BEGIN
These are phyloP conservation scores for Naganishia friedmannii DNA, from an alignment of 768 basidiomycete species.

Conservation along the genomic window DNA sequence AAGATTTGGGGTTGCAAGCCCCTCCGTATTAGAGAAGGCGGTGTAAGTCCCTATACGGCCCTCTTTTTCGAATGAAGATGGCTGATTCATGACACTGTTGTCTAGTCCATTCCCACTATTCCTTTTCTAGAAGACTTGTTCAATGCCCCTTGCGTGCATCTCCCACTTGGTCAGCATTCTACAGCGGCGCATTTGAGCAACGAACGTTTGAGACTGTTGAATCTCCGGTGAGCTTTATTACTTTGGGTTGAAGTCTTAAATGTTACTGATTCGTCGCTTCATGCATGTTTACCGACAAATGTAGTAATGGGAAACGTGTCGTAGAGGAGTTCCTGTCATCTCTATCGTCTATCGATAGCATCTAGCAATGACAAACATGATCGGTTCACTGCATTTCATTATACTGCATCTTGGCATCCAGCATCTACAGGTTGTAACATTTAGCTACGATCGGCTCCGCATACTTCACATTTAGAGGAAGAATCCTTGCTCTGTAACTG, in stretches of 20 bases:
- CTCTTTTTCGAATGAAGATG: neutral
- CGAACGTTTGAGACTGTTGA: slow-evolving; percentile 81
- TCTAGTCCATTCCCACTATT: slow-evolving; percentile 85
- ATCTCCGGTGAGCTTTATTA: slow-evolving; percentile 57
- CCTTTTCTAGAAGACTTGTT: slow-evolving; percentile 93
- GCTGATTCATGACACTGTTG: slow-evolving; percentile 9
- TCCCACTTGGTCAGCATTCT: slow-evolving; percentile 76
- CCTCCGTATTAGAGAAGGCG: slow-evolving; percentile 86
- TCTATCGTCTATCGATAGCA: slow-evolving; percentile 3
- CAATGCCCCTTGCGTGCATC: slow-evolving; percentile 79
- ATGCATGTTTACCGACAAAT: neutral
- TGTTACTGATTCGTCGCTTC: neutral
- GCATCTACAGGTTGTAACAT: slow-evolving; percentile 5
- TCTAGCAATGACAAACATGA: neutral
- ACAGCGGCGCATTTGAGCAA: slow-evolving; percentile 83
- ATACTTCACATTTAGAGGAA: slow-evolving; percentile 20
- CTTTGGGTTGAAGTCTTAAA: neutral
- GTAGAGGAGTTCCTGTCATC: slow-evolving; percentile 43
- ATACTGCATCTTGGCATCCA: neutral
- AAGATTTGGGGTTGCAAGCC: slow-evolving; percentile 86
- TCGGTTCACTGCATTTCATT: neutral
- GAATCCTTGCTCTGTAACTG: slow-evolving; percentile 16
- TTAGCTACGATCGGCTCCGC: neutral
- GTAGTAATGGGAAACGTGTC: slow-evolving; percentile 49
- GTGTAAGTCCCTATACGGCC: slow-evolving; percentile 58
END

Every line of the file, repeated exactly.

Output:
These are phyloP conservation scores for Naganishia friedmannii DNA, from an alignment of 768 basidiomycete species.

Conservation along the genomic window DNA sequence AAGATTTGGGGTTGCAAGCCCCTCCGTATTAGAGAAGGCGGTGTAAGTCCCTATACGGCCCTCTTTTTCGAATGAAGATGGCTGATTCATGACACTGTTGTCTAGTCCATTCCCACTATTCCTTTTCTAGAAGACTTGTTCAATGCCCCTTGCGTGCATCTCCCACTTGGTCAGCATTCTACAGCGGCGCATTTGAGCAACGAACGTTTGAGACTGTTGAATCTCCGGTGAGCTTTATTACTTTGGGTTGAAGTCTTAAATGTTACTGATTCGTCGCTTCATGCATGTTTACCGACAAATGTAGTAATGGGAAACGTGTCGTAGAGGAGTTCCTGTCATCTCTATCGTCTATCGATAGCATCTAGCAATGACAAACATGATCGGTTCACTGCATTTCATTATACTGCATCTTGGCATCCAGCATCTACAGGTTGTAACATTTAGCTACGATCGGCTCCGCATACTTCACATTTAGAGGAAGAATCCTTGCTCTGTAACTG, in stretches of 20 bases:
- CTCTTTTTCGAATGAAGATG: neutral
- CGAACGTTTGAGACTGTTGA: slow-evolving; percentile 81
- TCTAGTCCATTCCCACTATT: slow-evolving; percentile 85
- ATCTCCGGTGAGCTTTATTA: slow-evolving; percentile 57
- CCTTTTCTAGAAGACTTGTT: slow-evolving; percentile 93
- GCTGATTCATGACACTGTTG: slow-evolving; percentile 9
- TCCCACTTGGTCAGCATTCT: slow-evolving; percentile 76
- CCTCCGTATTAGAGAAGGCG: slow-evolving; percentile 86
- TCTATCGTCTATCGATAGCA: slow-evolving; percentile 3
- CAATGCCCCTTGCGTGCATC: slow-evolving; percentile 79
- ATGCATGTTTACCGACAAAT: neutral
- TGTTACTGATTCGTCGCTTC: neutral
- GCATCTACAGGTTGTAACAT: slow-evolving; percentile 5
- TCTAGCAATGACAAACATGA: neutral
- ACAGCGGCGCATTTGAGCAA: slow-evolving; percentile 83
- ATACTTCACATTTAGAGGAA: slow-evolving; percentile 20
- CTTTGGGTTGAAGTCTTAAA: neutral
- GTAGAGGAGTTCCTGTCATC: slow-evolving; percentile 43
- ATACTGCATCTTGGCATCCA: neutral
- AAGATTTGGGGTTGCAAGCC: slow-evolving; percentile 86
- TCGGTTCACTGCATTTCATT: neutral
- GAATCCTTGCTCTGTAACTG: slow-evolving; percentile 16
- TTAGCTACGATCGGCTCCGC: neutral
- GTAGTAATGGGAAACGTGTC: slow-evolving; percentile 49
- GTGTAAGTCCCTATACGGCC: slow-evolving; percentile 58